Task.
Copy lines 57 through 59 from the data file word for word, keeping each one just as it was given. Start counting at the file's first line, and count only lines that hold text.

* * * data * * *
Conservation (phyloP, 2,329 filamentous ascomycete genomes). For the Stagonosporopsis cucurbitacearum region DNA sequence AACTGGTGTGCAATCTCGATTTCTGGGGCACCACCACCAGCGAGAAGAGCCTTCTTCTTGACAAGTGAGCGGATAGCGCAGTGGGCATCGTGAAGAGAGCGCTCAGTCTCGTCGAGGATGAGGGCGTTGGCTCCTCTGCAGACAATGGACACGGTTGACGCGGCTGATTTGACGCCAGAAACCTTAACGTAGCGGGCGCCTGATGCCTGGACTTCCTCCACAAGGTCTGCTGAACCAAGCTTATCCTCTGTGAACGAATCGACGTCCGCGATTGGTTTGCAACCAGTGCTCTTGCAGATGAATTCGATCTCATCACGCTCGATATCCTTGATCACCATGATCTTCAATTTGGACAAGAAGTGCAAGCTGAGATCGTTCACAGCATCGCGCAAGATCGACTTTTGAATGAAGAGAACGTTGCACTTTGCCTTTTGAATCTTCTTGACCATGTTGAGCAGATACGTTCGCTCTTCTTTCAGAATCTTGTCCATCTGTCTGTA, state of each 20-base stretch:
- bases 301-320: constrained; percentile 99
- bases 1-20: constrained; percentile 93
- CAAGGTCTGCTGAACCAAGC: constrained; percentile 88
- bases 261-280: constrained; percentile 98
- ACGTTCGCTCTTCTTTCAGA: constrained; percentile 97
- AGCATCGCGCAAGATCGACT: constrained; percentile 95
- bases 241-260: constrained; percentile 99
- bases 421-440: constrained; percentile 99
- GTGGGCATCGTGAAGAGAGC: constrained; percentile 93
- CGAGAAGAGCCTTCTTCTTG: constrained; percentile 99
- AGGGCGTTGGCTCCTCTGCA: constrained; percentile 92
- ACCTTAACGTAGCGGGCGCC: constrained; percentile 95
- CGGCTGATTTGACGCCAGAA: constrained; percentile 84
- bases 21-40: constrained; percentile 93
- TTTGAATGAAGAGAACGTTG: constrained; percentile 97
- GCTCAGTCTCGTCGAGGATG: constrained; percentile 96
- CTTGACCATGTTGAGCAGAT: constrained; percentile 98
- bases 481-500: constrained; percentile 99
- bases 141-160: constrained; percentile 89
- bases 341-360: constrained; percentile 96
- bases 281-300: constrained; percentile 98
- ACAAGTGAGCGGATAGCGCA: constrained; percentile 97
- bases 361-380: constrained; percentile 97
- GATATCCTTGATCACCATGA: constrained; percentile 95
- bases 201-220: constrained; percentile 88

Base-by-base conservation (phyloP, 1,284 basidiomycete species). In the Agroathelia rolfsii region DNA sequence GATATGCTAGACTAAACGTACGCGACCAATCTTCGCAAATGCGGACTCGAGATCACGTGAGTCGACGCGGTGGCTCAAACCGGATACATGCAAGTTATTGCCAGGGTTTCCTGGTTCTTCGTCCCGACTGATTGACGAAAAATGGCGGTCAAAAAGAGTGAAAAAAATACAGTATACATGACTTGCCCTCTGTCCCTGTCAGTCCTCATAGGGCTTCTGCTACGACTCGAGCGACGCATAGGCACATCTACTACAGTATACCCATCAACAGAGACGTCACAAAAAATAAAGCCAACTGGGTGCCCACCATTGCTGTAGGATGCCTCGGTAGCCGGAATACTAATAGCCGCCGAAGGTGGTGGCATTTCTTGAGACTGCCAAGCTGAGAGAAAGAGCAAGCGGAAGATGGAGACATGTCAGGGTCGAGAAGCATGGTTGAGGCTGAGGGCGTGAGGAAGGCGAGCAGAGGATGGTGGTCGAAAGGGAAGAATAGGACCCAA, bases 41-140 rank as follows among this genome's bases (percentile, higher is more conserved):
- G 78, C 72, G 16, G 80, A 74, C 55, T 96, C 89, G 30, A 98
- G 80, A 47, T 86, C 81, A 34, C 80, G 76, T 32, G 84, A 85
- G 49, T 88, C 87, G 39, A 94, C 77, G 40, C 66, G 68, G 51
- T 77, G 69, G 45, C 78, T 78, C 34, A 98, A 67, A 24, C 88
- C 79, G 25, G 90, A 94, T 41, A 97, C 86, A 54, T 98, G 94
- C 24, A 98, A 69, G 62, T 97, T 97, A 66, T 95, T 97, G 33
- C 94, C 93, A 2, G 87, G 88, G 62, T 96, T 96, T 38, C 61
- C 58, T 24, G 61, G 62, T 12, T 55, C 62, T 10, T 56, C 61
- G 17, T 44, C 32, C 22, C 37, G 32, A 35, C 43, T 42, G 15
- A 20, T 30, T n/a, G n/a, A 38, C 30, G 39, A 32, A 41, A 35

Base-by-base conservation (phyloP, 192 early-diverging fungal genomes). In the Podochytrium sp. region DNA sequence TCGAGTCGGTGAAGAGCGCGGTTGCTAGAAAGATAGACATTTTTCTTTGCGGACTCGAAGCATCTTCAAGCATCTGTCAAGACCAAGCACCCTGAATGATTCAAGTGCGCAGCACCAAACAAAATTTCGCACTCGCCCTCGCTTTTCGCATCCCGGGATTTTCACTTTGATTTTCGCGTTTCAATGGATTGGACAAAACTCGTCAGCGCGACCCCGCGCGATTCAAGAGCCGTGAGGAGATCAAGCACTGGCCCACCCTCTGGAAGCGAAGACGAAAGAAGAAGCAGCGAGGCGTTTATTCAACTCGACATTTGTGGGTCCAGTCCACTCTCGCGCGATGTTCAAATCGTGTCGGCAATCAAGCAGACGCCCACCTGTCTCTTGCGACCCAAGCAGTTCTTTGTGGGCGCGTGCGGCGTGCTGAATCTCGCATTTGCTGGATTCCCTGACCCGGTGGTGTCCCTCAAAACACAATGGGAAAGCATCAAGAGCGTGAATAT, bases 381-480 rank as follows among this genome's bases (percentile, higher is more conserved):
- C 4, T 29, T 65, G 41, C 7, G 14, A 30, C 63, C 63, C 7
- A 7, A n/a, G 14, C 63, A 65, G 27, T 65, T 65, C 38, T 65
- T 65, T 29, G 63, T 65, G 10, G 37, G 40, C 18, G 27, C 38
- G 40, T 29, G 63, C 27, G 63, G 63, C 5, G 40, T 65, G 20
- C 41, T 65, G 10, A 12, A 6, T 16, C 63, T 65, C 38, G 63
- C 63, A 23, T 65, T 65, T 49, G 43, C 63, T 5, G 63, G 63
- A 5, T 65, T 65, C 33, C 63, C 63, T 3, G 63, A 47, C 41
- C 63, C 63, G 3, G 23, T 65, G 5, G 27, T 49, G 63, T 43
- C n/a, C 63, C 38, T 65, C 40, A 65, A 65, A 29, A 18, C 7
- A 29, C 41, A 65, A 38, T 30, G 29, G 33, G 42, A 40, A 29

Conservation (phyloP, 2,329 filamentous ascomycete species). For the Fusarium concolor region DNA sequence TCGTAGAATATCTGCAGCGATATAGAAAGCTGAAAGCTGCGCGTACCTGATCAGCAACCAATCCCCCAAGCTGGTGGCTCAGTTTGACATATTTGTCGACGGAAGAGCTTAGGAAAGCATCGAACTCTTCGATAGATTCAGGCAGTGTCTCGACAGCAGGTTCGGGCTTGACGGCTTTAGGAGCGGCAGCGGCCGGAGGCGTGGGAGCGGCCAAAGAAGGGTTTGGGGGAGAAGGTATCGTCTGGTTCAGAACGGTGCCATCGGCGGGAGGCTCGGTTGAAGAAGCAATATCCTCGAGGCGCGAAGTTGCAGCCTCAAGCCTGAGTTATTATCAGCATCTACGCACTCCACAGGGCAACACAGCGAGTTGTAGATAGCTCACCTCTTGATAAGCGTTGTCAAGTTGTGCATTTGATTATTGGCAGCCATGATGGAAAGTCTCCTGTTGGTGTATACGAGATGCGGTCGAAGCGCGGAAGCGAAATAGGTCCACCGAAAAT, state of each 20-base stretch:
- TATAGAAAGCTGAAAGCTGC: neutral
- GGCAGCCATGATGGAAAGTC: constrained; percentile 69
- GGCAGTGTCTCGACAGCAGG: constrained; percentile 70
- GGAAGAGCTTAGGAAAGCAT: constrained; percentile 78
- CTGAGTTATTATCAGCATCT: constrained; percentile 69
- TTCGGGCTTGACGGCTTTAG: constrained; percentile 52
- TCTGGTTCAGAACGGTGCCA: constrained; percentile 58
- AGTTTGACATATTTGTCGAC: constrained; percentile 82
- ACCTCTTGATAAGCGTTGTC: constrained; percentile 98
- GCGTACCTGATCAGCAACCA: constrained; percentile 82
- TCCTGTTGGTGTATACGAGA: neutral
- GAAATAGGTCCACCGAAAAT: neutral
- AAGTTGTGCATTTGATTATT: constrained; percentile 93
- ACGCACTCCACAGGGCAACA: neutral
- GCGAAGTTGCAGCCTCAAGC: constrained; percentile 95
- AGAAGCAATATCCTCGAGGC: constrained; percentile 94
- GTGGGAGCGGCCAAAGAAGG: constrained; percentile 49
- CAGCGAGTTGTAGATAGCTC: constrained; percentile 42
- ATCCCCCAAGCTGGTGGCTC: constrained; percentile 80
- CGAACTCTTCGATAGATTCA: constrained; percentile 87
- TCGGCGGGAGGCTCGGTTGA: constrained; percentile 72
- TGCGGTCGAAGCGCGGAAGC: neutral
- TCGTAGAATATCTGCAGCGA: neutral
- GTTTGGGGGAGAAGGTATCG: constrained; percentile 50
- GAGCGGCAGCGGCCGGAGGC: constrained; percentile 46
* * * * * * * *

- AGTTTGACATATTTGTCGAC: constrained; percentile 82
- ACCTCTTGATAAGCGTTGTC: constrained; percentile 98
- GCGTACCTGATCAGCAACCA: constrained; percentile 82